SOONBAHRAMIMDCARRIE ANN R.CUSACKMDSENAIT W.DYSONMDMOLLY A.HINSHAWMDARNI K.KRISTJANSSONMD
Copyright 2011 American Medical Association. All Rights Reserved. Applicable FARS/DFARS Restrictions Apply to Government Use.2011
An 84-year-old man presented with a 1-month history of a progressively enlarging necrotic eschar on the dorsal surface of his left hand. He reported sustaining a superficial injury while fishing. The eschar did not respond to clindamycin and levofloxacin. His medical history was remarkable for non-Hodgkin lymphoma as well as interstitial pulmonary pneumonitis that was treated with prednisone and azathioprine. He was also taking trimethoprim-sulfamethoxazole for Pneumocystis jiroveci prophylaxis because of his concomitant immunosuppression and pulmonary infiltrates. Physical examination revealed a 3.5-cm black, necrotic eschar withsurrounding induration on the dorsal surface of the left hand overlying the first web space (Figure 1). No axillary or epitrochlear lymphadenopathy was appreciated. An incisional biopsy specimen was obtained for histological analysis (Figure 2 and Figure 3). A complete blood cell count failed to reveal leukocytosis.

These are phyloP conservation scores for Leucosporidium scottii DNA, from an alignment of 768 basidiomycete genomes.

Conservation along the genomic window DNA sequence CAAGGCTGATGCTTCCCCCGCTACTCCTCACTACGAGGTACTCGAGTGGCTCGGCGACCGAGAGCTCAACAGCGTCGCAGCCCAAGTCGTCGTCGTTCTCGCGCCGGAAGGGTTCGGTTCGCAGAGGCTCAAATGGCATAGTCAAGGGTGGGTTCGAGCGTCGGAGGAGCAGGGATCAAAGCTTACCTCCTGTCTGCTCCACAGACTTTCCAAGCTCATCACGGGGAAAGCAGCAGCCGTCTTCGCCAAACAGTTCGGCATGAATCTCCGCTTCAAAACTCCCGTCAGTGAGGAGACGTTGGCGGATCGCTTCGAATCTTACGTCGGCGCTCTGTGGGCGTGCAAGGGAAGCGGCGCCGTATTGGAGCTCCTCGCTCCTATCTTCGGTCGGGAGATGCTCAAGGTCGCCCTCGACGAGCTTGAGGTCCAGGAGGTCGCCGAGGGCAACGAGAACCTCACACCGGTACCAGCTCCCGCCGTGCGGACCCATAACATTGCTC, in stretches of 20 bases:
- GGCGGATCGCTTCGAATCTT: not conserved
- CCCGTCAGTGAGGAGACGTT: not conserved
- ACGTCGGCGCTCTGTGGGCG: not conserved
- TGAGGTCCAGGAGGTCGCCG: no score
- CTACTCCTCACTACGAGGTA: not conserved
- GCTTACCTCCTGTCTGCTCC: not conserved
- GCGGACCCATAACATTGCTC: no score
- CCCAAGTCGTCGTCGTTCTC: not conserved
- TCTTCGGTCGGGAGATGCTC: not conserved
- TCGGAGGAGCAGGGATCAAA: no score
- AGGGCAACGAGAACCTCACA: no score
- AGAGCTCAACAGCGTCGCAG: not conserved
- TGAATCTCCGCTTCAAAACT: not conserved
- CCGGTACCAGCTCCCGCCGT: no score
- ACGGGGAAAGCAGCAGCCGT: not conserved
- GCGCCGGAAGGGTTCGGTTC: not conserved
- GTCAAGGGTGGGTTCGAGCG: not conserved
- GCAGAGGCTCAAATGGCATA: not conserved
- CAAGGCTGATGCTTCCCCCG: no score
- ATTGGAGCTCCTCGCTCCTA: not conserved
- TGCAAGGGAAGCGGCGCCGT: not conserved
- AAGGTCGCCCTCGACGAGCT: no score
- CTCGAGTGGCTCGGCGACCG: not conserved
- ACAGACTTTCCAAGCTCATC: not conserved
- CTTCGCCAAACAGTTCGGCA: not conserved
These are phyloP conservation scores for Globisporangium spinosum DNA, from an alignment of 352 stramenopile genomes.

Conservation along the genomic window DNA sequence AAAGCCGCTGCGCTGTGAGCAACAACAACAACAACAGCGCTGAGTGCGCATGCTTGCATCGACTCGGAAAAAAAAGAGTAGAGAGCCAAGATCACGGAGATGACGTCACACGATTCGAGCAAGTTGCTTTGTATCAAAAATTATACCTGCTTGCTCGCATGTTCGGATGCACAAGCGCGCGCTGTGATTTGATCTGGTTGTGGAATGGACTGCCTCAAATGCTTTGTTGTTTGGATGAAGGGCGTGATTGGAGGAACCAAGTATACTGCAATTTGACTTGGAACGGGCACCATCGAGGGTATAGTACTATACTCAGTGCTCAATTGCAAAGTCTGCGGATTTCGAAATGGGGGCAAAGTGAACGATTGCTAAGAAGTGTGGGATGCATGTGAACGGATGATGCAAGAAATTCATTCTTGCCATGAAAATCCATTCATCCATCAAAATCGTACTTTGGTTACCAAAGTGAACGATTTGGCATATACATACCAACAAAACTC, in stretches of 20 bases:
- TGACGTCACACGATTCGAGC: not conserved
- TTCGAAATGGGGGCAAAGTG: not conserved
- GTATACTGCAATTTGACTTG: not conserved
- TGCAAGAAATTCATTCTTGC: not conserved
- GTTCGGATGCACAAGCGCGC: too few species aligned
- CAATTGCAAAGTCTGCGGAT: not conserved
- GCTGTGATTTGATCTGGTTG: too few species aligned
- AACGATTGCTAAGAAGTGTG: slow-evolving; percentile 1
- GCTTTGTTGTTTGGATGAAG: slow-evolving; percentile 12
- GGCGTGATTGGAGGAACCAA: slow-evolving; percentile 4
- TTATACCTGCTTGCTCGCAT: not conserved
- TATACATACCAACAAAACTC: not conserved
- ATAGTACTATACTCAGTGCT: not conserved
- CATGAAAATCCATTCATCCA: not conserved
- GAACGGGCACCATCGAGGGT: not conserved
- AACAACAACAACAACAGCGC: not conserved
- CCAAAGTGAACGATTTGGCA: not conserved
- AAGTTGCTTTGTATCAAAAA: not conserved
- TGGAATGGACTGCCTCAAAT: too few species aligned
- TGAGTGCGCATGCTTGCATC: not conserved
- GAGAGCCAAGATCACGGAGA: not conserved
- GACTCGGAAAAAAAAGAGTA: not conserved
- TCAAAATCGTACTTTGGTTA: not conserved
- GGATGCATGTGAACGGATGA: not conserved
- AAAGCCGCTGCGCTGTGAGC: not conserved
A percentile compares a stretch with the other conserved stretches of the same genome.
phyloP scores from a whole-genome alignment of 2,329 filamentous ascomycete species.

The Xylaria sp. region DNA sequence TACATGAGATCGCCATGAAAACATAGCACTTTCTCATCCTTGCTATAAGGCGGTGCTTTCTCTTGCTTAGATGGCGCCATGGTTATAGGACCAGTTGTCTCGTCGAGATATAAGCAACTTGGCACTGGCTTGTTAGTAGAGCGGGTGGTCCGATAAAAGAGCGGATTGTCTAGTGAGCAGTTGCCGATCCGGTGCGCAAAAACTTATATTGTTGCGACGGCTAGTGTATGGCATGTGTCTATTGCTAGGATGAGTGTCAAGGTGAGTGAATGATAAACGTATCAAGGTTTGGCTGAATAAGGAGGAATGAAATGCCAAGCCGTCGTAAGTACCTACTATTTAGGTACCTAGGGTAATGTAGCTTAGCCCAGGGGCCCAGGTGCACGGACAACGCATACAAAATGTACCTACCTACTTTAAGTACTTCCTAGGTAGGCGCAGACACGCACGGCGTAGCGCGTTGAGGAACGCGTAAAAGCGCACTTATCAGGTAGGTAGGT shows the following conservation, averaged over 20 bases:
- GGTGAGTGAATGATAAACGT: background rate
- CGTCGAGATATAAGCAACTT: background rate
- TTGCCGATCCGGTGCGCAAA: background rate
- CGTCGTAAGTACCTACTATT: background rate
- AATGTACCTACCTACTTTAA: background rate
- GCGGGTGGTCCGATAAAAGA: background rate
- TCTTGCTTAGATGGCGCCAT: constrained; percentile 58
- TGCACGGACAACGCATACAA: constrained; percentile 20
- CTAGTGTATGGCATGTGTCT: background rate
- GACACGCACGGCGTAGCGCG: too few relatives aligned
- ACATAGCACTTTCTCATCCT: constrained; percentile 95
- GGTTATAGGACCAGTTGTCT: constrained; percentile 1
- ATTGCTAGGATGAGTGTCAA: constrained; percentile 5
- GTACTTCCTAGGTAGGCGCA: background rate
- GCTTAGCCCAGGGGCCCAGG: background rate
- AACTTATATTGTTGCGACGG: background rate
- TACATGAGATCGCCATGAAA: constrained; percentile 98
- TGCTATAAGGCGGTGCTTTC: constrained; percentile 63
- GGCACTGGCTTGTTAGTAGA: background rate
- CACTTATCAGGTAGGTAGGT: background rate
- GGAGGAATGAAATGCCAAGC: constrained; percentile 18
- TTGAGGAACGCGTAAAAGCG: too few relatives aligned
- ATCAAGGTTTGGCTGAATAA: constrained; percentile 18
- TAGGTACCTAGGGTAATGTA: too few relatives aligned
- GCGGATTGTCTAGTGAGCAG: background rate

Housewright C, Chisholm C, Tusa M. Large Eschar on the Dorsal Surface of the Hand—Quiz Case. Arch Dermatol. 2011;147(2):235-240. doi:10.1001/archdermatol.2010.423-a